This story has been updated. 

A fatal fire that tore through the second floor of a home in Chicago’s Little Village neighborhood over the weekend claimed its tenth life Tuesday.

The Cook County Medical Examiner’s Office confirmed the death of a 14-year-old boy who had been hospitalized in critical condition after Sunday’s blaze, the Chicago Fire Department tweeted. A second boy, also 14, who was critical, died Monday night, the Associated Press reported.

“There are no survivors from the building where the fire occurred,” the tweet said.

Investigators are still working to determine the cause of the fire, which officials are calling the city’s deadliest blaze in recent years, but said it was not an electrical fire or arson, WLS-TV reported. Evidence of fireworks and cigarettes were found in the rear enclosed porch area where the fire started, Chicago Fire Department spokesperson Larry Langford told the Chicago Tribune.

Additionally, the Tribune reported that the Illinois Department of Children and Family Services is now investigating allegations of neglect involving the children.

What was once a collection of white crosses — each adorned with a red heart, a bouquet of flowers and bearing a name handwritten in black — gracing a small patch of dirt and grass outside an apartment building morphed into a full-blown memorial garden Tuesday afternoon. Hundreds of white candles lined the sidewalk in front of a black fence decorated with an assortment of colorful balloons and photographs.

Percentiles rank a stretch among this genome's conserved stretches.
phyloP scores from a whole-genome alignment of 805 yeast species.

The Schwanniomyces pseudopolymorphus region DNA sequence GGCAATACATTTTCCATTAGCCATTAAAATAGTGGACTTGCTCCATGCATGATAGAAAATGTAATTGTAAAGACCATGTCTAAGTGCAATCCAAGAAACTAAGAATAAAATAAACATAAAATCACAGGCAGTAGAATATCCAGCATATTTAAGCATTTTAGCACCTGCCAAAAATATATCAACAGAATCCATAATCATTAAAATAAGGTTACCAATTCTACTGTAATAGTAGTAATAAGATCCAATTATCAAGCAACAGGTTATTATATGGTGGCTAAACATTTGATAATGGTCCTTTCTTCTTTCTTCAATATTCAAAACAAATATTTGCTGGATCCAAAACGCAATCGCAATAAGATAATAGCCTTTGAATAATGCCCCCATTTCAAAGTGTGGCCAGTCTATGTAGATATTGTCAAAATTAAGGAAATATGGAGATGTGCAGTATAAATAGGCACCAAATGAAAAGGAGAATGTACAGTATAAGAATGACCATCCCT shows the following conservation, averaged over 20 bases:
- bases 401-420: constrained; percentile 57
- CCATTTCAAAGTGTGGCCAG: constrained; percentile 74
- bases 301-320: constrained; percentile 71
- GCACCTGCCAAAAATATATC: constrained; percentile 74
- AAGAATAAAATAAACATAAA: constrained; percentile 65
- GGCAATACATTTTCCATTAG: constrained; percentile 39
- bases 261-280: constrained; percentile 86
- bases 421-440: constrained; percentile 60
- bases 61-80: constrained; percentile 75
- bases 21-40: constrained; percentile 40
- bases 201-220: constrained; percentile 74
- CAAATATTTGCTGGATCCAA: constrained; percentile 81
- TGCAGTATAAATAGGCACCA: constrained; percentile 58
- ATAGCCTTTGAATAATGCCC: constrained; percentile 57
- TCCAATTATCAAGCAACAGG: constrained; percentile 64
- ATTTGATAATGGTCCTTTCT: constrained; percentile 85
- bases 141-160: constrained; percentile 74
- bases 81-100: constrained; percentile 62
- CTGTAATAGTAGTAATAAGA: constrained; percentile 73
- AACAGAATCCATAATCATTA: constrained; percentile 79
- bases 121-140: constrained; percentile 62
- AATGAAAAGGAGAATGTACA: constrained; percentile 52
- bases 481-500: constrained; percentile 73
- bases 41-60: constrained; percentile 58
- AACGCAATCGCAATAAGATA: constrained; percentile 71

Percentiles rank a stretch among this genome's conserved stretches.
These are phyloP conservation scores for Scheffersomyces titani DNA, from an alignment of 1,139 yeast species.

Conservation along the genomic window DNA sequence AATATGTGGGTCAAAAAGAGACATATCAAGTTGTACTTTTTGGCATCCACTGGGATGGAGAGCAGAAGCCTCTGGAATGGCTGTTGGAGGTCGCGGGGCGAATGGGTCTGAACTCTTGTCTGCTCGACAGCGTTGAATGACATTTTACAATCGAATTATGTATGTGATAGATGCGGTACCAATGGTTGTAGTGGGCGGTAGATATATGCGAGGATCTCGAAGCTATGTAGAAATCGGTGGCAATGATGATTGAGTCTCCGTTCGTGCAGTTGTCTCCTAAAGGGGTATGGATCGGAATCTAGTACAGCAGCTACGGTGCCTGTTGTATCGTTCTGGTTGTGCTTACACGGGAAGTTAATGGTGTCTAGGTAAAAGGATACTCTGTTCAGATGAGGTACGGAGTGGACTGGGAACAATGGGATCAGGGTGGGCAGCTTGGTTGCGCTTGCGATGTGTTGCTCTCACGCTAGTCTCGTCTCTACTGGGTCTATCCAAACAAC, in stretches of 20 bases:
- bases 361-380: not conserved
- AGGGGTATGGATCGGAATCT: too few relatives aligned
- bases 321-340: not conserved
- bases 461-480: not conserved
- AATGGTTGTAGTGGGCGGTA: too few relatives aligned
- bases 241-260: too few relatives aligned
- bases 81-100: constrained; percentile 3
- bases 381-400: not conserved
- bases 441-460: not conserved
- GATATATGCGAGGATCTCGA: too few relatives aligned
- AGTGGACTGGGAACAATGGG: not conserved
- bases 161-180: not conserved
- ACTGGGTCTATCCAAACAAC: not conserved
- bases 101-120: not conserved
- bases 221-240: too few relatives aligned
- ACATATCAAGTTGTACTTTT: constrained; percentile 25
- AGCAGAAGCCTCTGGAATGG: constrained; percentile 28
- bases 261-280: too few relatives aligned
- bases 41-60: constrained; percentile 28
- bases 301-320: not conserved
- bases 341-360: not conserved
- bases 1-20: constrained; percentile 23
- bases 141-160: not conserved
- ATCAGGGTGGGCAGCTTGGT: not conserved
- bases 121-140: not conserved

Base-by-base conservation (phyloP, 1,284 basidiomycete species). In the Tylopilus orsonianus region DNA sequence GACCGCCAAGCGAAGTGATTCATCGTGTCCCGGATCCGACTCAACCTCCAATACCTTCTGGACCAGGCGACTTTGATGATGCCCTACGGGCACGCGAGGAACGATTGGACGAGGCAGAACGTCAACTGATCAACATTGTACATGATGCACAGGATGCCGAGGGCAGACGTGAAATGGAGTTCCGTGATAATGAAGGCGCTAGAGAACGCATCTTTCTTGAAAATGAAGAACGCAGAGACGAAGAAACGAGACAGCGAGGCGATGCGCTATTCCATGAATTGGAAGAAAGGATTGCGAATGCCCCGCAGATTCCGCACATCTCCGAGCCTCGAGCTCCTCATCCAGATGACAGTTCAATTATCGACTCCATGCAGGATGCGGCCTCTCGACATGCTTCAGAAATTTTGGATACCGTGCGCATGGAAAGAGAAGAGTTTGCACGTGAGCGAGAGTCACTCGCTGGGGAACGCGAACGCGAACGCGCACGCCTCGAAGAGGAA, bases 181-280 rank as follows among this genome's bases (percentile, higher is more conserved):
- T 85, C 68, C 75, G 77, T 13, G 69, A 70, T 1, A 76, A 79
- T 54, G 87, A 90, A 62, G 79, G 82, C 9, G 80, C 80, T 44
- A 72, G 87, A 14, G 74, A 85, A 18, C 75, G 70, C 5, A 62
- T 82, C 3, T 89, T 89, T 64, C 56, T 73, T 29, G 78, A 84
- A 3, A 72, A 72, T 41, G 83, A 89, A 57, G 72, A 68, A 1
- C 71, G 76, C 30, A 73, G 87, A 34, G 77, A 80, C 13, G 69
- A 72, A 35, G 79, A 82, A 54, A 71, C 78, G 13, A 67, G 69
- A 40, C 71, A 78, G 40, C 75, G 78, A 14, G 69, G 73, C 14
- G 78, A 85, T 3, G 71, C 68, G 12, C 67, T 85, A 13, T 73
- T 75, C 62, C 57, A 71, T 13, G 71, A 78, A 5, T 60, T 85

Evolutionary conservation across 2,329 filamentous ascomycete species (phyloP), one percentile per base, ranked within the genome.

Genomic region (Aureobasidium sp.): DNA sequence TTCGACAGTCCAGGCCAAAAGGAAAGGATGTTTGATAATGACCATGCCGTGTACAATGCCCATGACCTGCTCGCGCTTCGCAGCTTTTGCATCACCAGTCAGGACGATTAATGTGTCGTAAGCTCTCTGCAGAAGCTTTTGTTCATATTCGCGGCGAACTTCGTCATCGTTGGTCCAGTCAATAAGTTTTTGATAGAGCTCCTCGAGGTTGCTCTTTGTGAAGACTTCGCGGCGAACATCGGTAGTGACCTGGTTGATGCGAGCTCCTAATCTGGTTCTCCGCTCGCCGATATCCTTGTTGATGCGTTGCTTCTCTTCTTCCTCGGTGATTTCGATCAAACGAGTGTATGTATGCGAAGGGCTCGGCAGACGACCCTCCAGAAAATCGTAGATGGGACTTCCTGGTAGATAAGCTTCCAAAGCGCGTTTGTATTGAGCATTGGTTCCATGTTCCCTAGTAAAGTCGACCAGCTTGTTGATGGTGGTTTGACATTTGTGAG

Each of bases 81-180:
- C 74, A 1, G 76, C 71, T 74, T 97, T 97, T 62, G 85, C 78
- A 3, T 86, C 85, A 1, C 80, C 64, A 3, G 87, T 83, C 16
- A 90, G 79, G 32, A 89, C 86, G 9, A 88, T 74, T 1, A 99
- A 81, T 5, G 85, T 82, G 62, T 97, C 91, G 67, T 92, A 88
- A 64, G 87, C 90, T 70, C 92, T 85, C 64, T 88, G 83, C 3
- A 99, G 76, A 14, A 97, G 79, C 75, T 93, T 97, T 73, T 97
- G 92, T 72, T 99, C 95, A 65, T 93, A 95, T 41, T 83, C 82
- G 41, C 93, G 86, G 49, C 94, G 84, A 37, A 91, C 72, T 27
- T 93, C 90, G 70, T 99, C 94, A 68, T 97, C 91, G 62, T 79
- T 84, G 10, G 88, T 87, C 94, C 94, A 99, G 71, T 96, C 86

The 10 victims were between 3 months and 16 years old, according to WLS-TV. All but one were from the same extended family, according to the Tribune.

“We have not had this in many, many, many years, this amount of fatalities and injuries in one location,” Chicago Fire Commissioner Jose Santiago told reporters Sunday. Santiago added that one firefighter was injured battling the blaze and was taken to the hospital in “good, stable” condition.

Around 4 a.m. on Sunday, firefighters and emergency crews responded to a fire that had broken out in the second-story of a coach house located behind an apartment building in the city’s West Side. Santiago said a neighbor who was on her way home saw the smoke and called it in, WSL-TV reported.

“The person who came and made the initial call also started knocking on doors and telling people there was a fire, so they basically started to self-evacuate as the fire companies got on the scene,” he said. “So the female who did that saved a lot of lives.”

Immediately upon entering the blazing home, firefighters started to find people, Fire Chief William Vogt told reporters.

“The firefighters worked aggressively as quickly as possible moving everybody out,” Vogt said. “We had everybody out as fast as possible.”

But Vogt said the crews were not able to make it in time.

“Unfortunately, they succumbed to their injuries before we got here,” he said.

Chicago Fire Department spokesman Larry Merritt told the Chicago Sun-Times Sunday that all those who died had been on the home’s second floor. Merritt said investigators did not find any working smoke detectors in the building.